Then war broke out in heaven. Michael and his angels fought against the dragon, and the dragon and his angels fought back. But he was not strong enough, and they lost their place in heaven. The great dragon was hurled down—that ancient serpent called the devil, or Satan, who leads the whole world astray.
Heh, ‘Michael’. That’s a bit on the nose, isn’t it.
There is an element of ‘There but for the grace of God go I’ to any mirror universe story, where the good guys and bad guys have swapped places. “Wow, she’s pretty much still like me, yet…she’s so rotten!” But that’s been done and done. It’s the auto-discussion, so I’m doing something else here.
First, to catch up:
It turns out Captain Lorca has always been, basically, Mirror Spock: operating in our universe to achieve his nefarious ends. And in this Bizarro World, Captain Philippa Georgiou is God-Emperor of the Galaxy, given an introduction worthy of a Mad Max toady: “Greetings from The Humungus! The Lord Humungus! The Warrior of the Wasteland! The Ayatollah of Rock and Rolla!” It’s about that credibly grand. So this is a ‘we’ve fallen into the hornets’ nest and need to get back to our time’ story. Tra la-lahh.
Maybe I’m spilling my derision a little too broadly. I will say that it is genuinely nice to see some real cleverness in a scene that far suspasses the standard ways we usually see gunfights: shots of people firing, shots of peole ducking, shots of people getting hit, shots of people hopping from one cover to another – mix as needed. In this episode, Emperor Phil’ quite cleverly uses her knowledge of the ship when she fights Lorca. Also, Michael slip-and-slides into a crawlspace, in a really cool moment.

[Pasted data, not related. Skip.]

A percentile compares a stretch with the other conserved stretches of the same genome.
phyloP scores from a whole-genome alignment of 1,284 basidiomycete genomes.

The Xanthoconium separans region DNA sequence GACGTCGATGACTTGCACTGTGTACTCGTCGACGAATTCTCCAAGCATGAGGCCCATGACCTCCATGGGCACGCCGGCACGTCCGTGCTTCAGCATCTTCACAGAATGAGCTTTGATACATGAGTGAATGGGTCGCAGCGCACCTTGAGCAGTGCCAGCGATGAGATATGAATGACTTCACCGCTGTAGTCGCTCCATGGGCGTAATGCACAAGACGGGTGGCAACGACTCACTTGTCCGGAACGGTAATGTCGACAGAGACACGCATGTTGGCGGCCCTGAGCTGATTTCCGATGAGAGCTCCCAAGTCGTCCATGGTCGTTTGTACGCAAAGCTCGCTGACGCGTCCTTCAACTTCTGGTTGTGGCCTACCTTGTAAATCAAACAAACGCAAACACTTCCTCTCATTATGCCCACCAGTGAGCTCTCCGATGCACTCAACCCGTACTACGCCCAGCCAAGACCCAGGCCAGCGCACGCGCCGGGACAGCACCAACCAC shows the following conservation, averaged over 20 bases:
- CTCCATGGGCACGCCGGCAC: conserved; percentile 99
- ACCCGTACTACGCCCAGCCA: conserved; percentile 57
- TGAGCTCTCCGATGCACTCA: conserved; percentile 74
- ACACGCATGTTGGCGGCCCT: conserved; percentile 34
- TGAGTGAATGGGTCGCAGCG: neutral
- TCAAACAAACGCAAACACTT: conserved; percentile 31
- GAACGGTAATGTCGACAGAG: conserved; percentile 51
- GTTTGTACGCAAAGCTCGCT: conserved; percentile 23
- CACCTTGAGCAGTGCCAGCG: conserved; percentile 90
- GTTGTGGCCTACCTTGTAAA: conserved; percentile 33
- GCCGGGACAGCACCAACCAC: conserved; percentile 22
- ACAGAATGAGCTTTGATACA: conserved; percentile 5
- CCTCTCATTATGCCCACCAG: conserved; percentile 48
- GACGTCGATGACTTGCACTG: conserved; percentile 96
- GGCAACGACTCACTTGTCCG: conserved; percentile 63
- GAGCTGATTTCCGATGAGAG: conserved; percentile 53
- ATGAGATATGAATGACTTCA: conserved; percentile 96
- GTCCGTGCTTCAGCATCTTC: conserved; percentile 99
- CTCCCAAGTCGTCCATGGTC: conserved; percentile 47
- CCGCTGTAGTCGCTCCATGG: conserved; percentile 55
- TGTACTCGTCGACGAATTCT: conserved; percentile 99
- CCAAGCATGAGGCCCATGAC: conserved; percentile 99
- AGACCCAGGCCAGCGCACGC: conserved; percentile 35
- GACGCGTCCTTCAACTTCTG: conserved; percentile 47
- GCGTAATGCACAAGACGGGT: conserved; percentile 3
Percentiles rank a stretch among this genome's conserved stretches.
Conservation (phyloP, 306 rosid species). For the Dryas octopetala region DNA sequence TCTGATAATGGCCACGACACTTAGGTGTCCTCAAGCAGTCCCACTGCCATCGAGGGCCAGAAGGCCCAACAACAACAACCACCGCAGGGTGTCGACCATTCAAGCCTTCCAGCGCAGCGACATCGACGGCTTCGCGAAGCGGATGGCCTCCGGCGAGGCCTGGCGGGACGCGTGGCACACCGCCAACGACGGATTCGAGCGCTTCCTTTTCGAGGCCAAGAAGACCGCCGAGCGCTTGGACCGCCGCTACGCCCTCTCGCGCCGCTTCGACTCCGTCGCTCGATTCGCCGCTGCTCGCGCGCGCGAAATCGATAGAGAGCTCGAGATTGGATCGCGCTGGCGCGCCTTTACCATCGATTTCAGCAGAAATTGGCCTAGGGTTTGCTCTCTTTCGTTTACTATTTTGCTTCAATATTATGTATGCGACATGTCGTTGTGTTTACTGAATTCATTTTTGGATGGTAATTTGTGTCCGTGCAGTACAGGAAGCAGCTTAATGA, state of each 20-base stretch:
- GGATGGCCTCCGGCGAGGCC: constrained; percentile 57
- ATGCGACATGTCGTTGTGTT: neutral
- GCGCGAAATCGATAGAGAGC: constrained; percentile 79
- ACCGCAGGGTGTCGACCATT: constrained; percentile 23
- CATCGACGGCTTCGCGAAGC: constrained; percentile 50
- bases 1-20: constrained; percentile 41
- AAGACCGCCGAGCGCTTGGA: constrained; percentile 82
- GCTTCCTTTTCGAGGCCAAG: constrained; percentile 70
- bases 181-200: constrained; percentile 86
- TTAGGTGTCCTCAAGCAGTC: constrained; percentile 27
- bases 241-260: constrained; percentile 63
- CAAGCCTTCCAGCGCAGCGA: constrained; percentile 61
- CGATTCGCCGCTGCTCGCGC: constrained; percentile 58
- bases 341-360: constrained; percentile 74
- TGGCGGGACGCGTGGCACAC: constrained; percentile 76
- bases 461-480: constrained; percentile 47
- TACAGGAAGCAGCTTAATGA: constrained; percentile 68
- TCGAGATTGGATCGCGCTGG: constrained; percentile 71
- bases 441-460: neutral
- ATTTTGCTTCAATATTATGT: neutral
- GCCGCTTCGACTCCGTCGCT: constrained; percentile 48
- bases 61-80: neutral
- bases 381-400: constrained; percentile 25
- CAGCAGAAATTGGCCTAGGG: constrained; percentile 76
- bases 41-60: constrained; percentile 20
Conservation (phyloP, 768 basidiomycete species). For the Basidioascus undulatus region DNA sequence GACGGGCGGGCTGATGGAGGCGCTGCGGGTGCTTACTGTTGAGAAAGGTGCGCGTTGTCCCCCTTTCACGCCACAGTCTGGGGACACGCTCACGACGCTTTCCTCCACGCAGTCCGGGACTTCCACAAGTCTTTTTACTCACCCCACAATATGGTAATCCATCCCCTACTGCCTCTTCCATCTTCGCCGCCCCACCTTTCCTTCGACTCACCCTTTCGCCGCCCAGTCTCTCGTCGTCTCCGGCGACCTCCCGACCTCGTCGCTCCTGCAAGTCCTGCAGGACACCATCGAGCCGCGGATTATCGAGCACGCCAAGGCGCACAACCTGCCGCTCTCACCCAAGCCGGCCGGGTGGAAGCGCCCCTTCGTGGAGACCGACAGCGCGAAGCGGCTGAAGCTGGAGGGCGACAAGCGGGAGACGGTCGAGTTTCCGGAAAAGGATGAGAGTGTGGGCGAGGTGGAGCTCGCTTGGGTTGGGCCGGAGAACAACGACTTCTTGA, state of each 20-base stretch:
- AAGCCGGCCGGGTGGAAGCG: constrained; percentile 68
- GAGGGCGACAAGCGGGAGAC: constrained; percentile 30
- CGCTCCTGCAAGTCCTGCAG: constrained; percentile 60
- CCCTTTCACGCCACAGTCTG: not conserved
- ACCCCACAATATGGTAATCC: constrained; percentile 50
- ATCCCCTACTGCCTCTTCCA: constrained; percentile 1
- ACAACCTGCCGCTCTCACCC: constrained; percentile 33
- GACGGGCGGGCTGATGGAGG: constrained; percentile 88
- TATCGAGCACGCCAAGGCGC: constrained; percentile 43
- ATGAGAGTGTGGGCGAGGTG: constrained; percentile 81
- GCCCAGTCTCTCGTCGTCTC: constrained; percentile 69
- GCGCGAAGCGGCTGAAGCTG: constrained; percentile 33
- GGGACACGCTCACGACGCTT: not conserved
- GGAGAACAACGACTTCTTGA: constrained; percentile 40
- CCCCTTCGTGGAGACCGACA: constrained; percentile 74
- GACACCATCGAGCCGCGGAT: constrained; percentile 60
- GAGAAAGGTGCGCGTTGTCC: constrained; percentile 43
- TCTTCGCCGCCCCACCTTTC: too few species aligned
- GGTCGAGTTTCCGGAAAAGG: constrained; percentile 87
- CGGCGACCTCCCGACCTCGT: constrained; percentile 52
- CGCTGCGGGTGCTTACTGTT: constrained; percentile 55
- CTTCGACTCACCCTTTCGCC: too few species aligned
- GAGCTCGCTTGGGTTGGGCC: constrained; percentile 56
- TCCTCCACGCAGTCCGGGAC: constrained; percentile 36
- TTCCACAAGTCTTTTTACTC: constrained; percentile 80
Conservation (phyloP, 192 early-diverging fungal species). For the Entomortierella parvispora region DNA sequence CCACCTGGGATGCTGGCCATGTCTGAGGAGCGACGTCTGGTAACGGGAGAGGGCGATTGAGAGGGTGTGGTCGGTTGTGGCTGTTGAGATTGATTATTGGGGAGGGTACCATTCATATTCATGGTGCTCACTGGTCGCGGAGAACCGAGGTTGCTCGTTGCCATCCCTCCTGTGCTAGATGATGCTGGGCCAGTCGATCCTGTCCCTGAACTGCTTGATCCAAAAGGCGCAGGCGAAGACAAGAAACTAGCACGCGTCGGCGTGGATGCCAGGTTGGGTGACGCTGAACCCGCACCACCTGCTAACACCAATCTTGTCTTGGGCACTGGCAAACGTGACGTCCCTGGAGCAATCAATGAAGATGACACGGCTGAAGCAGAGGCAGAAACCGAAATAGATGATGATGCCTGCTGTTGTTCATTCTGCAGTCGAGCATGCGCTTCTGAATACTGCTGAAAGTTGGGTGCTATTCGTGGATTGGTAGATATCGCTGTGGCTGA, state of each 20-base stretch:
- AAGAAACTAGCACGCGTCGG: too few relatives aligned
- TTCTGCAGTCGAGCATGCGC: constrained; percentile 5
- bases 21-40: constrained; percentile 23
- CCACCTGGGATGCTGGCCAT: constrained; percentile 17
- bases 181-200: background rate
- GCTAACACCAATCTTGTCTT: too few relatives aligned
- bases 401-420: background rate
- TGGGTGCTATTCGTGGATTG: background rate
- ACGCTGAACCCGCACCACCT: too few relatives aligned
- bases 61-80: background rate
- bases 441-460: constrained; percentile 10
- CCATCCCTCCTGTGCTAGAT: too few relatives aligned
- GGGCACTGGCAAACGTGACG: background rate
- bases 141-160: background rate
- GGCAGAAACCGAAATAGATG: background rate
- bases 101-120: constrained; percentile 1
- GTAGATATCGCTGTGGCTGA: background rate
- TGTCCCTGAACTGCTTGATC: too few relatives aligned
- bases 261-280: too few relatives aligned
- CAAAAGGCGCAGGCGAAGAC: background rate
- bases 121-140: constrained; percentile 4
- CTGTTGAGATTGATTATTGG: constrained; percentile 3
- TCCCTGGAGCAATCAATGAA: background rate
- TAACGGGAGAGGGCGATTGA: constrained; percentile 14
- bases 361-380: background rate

Still, what do I talk about with such a silly concluding episode to such a silly plotline?
So, our good guy, Captain Lorca, has always been a bad guy.
…such men are false apostles, deceitful workers, disguising themselves as apostles of Christ. And no wonder, for even Satan disguises himself as an angel of light. Therefore it is not surprising if his servants also disguise themselves as servants of righteousness; whose end shall be according to their deeds
—2 Corinthians 11:12-15
In this story, the bad guy’s big setup will lead to a universal defeat, and he is thwarted not only despite, but because of, his involvement and efforts. This is a lot like the activities of a certain angel of light we too rarely discuss in our circles:
…during supper, the devil having already put into the heart of Judas Iscariot, the son of Simon, to betray Him […] and after the morsel, Satan then entered into him. Jesus therefore said to him, “What you do, do quickly”
—John 13:2, 27
“Nothing that’s happened to me was an accident.”
That’s Lorca. He’s big on Destiny in this episode, possibly saying it more times per minute than Emperor Palpatine did in Return of the Jedi. It helps him to be a good stand in for The Evil One. He really embodies the attitude, “Better to reign in Hell than serve in Heaven,” (though that’s Milton, not scripture) and his universe is a fair fellow traveller with Hell. His view of his opponents matches The Enemy’s derision of Christ’s people too: “If I thought for a second that any of you were capable of relinquishing this cult-like devotion to the Federation, I’d enlist your skills today.”
“Submit yourselves, then, to God. Resist the devil, and he will flee from you.”
He is also the usurper of the throne.
How you have fallen from heaven, O star of the morning, son of the dawn! You have been cut down to the earth, you who have weakened the nations! “But you said in your heart, ‘I will ascend to heaven; I will raise my throne above the stars of God, and I will sit on the mount of assembly in the recesses of the north. I will ascend above the heights of the clouds; I will make myself like the Most High.’ Nevertheless you will be thrust down to Sheol, to the recesses of the pit.